What:
NYS Assembly public hearing on home care workforce

Who:
-NYS Assembly Committees on Health, Aging, and Labor, and Task Force on People with Disabilities
-Patient advocates and self-advocates
-Service providers
-Home care workers

Where:
250 Broadway
19th Floor
New York, New York
10007

The hearings will also be webcast live at:
http://assembly.state.ny.us/av/

When:
Wednesday, February 22
11 AM

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WNYT-TV: Brain Injury Patients Rally to Keep Vital Care

See the video here: WNYT News Channel 13

ALBANY – For the first time in its history, the Brain Injury Association of New York rallied at the State Capitol.

The gathering on Wednesday was a final push to convince lawmakers about the need to fund the specialized treatment this group argues, is so vital to their independence and recovery.

The fact that Laura Casellini is here to celebrate her 24th birthday is a milestone that wasn’t assured.

Five years ago the car she was riding in was slammed into by a drunk driver.

Still recovering from a traumatic brain injury, the East Greenbush woman credits the intensive and coordinated services she receives for her recovery.

“I have had a very good recovery,” she noted.

When asked if it would have been as good without the care, she replied, “It would not have been as good. I would have been stuck in a nursing home.”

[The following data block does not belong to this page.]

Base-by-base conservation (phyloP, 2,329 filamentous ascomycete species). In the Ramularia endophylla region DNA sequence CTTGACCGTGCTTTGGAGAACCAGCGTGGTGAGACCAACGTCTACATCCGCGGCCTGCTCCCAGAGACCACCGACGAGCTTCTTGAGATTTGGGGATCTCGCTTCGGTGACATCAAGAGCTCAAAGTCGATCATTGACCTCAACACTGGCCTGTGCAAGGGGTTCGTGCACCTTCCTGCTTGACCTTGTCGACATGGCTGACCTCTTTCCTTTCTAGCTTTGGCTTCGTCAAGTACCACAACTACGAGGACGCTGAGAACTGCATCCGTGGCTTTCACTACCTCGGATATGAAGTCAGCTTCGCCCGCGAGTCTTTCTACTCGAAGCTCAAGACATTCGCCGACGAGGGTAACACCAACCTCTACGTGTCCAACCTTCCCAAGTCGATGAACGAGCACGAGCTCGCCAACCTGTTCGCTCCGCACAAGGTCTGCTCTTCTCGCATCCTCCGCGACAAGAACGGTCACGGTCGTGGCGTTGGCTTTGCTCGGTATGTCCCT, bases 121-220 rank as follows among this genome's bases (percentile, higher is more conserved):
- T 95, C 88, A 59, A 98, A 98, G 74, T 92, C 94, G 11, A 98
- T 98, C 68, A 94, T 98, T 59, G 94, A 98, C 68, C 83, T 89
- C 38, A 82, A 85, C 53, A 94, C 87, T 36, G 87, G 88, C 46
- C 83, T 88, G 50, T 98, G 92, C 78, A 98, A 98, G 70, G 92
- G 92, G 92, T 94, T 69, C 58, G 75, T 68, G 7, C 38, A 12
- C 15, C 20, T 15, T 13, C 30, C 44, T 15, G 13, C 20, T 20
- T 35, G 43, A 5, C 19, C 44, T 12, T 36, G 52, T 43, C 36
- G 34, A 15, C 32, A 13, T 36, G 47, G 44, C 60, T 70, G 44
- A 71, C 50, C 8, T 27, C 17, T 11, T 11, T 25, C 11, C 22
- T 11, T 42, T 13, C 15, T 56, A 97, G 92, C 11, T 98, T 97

In New York, services for brain injury patients like Casellini are provided through special waivers. It’s a system of payment and care the governor’s office wants to do away with, transitioning this population to managed care.

“140,000 New Yorkers and of them, 3,000 of them are on traumatic brain injury, TBI waiver,” explained Eileen Reardon, the executive director of the Brain Injury Association of New York State.

Fear about losing services and careful coordination of those services brought the Brain Injury Association of New York State, BIANYS, to the state Capitol for its first ever “Advocacy Day.”

They want to be sure their voices are heard in advance of the April 1 deadline for the state Health Department to release its transition plan.

They’re counting on support from leaders in the state Senate and Assembly.

“However the program is structured, whether it stays outside managed care or moves into it, that the unique, important elements of the TBI waiver are guaranteed in law and protected against tampering,” noted Democratic Assem. Richard Gottfried the Health Committee Chair.

Money to continue the services has been recommended by both the Assembly and Senate Health Committees.

However, anything can happen between now and when the governor presents his budget.

It’s still to be seen what the transition plan looks like when it’s released April 1.

NewsChannel 13’s Benita Zahn will keep you posted.

Newsday: Home care agencies, nonprofits worry about $15/hour wages

By Ridgely Ochs, 3/16

The group of about a 1,000 people with developmental disabilities, their caregivers and family members gathered Friday outside the state office building in Hauppauge, holding placards that read “Fully Fund the $15” and chanting “Please be fair to direct care.”